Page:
Where the Sea Breaks Its Back: The Epic Story of Early Naturalist Georg Steller and the Russian Exploration of Alaska

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Alaska Northwest Books, 1992 - Biography & Autobiography - 206 pages
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Author Corey Ford writes the classic and moving story of naturalist Georg Whlhelm Steller, who served on the 1741-42 Russian Alaska expedition with explorer Vitus Bering. Steller was one of Europe's foremost naturalists and the first to document the unique wildlife of the Alaskan coast. In the course of the voyage, Steller made his valuable discoveries and suffered, along with Bering and the cred of the ill-fated brig St. Peter, some of the most grueling experiences in the history of Arctic exploration. First published in 1966, Where the Sea Breaks Its Back was hailed as "among this country's greatest outdoor writing" by Field & Stream magazine, and today continues to enchant and enlighten the new generations of readers about this amazing and yet tragic expedition, and Georg Steller's significant discoveries as an early naturalist.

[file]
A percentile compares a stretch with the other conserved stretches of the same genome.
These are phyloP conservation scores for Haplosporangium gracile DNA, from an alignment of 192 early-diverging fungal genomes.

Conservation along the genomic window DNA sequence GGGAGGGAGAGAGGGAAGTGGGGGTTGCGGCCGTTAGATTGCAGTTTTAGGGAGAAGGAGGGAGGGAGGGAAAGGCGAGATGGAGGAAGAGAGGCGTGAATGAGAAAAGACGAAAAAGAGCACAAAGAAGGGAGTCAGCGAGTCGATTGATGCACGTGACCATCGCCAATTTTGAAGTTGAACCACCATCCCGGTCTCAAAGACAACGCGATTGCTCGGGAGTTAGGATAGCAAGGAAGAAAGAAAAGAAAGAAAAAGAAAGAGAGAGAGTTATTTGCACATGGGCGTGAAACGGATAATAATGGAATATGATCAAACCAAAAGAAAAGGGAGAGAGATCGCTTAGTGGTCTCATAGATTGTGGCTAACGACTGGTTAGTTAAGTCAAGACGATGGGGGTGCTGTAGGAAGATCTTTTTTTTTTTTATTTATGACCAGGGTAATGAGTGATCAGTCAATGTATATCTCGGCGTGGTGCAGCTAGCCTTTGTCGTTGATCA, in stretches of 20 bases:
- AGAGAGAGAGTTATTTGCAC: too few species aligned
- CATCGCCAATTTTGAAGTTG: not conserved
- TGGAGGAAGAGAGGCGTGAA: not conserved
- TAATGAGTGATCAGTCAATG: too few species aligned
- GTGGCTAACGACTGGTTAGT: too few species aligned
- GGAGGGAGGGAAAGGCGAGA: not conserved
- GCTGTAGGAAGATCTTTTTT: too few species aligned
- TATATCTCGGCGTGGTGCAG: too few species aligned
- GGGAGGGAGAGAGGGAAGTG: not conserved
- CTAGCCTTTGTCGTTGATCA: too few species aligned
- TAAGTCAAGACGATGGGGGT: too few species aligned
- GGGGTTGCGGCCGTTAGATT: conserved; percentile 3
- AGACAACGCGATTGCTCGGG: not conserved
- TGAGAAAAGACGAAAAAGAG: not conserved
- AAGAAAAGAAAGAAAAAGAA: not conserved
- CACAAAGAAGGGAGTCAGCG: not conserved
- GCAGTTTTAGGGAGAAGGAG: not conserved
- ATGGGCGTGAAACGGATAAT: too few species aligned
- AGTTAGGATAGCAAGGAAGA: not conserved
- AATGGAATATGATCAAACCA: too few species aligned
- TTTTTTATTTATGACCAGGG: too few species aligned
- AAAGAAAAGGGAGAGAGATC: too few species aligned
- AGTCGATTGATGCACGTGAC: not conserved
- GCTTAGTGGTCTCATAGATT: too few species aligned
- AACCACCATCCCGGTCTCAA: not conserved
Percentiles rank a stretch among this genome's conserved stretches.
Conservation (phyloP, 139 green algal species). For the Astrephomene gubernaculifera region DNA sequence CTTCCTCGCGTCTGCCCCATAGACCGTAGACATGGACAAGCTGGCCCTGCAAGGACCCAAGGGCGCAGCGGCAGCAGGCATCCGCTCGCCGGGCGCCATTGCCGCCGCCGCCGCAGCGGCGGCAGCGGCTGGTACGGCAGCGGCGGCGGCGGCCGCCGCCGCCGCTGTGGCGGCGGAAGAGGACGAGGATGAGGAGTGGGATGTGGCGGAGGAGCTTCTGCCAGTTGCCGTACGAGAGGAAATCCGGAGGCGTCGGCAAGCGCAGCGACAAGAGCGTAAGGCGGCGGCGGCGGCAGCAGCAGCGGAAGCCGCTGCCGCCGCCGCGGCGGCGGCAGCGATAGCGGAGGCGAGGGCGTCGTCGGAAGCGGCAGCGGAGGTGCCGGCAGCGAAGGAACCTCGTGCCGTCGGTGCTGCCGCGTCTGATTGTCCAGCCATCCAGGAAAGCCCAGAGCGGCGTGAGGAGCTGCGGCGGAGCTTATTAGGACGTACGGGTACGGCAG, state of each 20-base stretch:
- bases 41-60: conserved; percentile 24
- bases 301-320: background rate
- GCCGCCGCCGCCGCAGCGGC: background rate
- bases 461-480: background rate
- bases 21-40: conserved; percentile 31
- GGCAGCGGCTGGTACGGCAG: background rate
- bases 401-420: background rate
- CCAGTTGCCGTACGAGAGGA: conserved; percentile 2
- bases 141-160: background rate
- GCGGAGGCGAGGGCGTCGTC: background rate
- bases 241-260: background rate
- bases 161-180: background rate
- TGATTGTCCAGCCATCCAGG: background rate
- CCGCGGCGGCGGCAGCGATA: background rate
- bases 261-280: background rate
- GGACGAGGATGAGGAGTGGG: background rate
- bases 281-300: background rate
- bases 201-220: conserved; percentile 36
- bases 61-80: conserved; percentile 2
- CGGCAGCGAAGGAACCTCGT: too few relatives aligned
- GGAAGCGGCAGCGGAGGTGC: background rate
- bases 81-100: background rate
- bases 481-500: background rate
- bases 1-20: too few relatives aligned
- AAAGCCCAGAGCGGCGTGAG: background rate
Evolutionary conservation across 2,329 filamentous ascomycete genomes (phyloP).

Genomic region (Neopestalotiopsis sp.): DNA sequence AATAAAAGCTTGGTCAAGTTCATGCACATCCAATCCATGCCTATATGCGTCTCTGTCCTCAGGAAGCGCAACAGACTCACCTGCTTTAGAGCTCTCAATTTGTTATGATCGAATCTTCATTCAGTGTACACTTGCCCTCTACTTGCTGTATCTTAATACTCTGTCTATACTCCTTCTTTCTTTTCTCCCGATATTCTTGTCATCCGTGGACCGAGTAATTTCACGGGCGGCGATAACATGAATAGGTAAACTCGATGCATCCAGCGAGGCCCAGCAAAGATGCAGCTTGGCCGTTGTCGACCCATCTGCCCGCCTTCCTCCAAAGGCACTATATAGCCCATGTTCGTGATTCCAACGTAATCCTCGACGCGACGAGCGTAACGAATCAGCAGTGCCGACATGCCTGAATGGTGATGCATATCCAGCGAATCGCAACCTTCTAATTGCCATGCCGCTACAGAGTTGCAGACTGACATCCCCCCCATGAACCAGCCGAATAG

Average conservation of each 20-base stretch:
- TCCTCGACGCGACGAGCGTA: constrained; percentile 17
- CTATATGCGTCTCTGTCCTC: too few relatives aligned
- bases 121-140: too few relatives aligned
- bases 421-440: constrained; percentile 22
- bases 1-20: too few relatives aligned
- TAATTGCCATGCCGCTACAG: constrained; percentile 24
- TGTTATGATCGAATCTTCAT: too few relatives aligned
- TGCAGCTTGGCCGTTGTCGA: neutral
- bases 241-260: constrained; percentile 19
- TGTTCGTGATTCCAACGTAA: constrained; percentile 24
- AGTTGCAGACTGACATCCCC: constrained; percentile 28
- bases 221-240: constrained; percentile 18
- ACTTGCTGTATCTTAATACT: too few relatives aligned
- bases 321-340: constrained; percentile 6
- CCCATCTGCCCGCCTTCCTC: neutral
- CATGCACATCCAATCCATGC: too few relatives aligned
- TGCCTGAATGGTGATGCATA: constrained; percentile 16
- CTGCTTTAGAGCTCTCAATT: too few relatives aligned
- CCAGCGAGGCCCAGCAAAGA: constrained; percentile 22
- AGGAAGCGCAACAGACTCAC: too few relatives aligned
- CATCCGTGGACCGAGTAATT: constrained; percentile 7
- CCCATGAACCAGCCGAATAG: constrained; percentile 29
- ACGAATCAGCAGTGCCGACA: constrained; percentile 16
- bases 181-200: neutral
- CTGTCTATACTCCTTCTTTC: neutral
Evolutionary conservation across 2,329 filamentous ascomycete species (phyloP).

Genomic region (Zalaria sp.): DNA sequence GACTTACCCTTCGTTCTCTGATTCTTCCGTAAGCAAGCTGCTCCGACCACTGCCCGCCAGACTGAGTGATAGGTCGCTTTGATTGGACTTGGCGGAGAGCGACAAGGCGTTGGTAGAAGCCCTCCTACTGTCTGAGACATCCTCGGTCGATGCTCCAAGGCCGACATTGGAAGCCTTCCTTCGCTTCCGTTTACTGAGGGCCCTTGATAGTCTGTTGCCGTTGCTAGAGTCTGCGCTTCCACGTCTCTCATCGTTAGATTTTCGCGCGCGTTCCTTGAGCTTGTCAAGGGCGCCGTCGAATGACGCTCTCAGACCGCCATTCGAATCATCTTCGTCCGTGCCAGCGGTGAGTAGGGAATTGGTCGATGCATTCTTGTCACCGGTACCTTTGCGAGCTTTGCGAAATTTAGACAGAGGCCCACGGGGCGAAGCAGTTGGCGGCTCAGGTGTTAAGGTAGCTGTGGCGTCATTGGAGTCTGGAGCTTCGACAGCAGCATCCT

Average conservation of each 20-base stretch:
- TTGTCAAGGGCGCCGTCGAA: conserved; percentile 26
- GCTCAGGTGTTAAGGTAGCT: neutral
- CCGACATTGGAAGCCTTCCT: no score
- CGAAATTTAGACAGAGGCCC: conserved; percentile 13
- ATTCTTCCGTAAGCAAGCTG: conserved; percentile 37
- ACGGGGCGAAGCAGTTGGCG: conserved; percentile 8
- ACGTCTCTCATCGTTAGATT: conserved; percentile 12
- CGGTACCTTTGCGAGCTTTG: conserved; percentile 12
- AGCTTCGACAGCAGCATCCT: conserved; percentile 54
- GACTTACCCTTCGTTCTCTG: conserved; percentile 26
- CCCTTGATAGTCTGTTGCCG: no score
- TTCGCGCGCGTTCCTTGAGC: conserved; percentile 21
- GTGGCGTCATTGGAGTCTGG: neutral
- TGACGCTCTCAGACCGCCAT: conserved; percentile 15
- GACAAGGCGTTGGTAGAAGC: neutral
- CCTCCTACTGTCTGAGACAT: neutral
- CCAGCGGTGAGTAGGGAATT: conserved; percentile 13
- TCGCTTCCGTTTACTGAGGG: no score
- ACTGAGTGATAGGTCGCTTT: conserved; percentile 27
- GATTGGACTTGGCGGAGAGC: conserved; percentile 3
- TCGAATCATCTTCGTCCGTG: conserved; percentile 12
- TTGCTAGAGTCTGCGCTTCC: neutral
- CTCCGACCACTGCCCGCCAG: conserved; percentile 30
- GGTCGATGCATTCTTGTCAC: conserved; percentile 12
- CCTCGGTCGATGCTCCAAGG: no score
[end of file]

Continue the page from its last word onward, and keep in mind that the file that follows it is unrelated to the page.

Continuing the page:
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About the author (1992)

Corey Ford (April 29, 1902 – July 27, 1969) was an American humorist, author, outdoorsman, and screenwriter. Ford was an exceptionally talented and versatile writer. He published thirty books and more than five hundred magazine articles, with a gregarious sense of humor, a love of dogs as well as the "underdogs." He was a member of the Algonquin Circle which included James Thurber, Robert Benchley, and Dorothy Parker. During Ford's many trips to Alaska he met with Clarence Rhodes, Governor Gruening and Frank Dufresne, the first game commissioner of the Alaska Territory.

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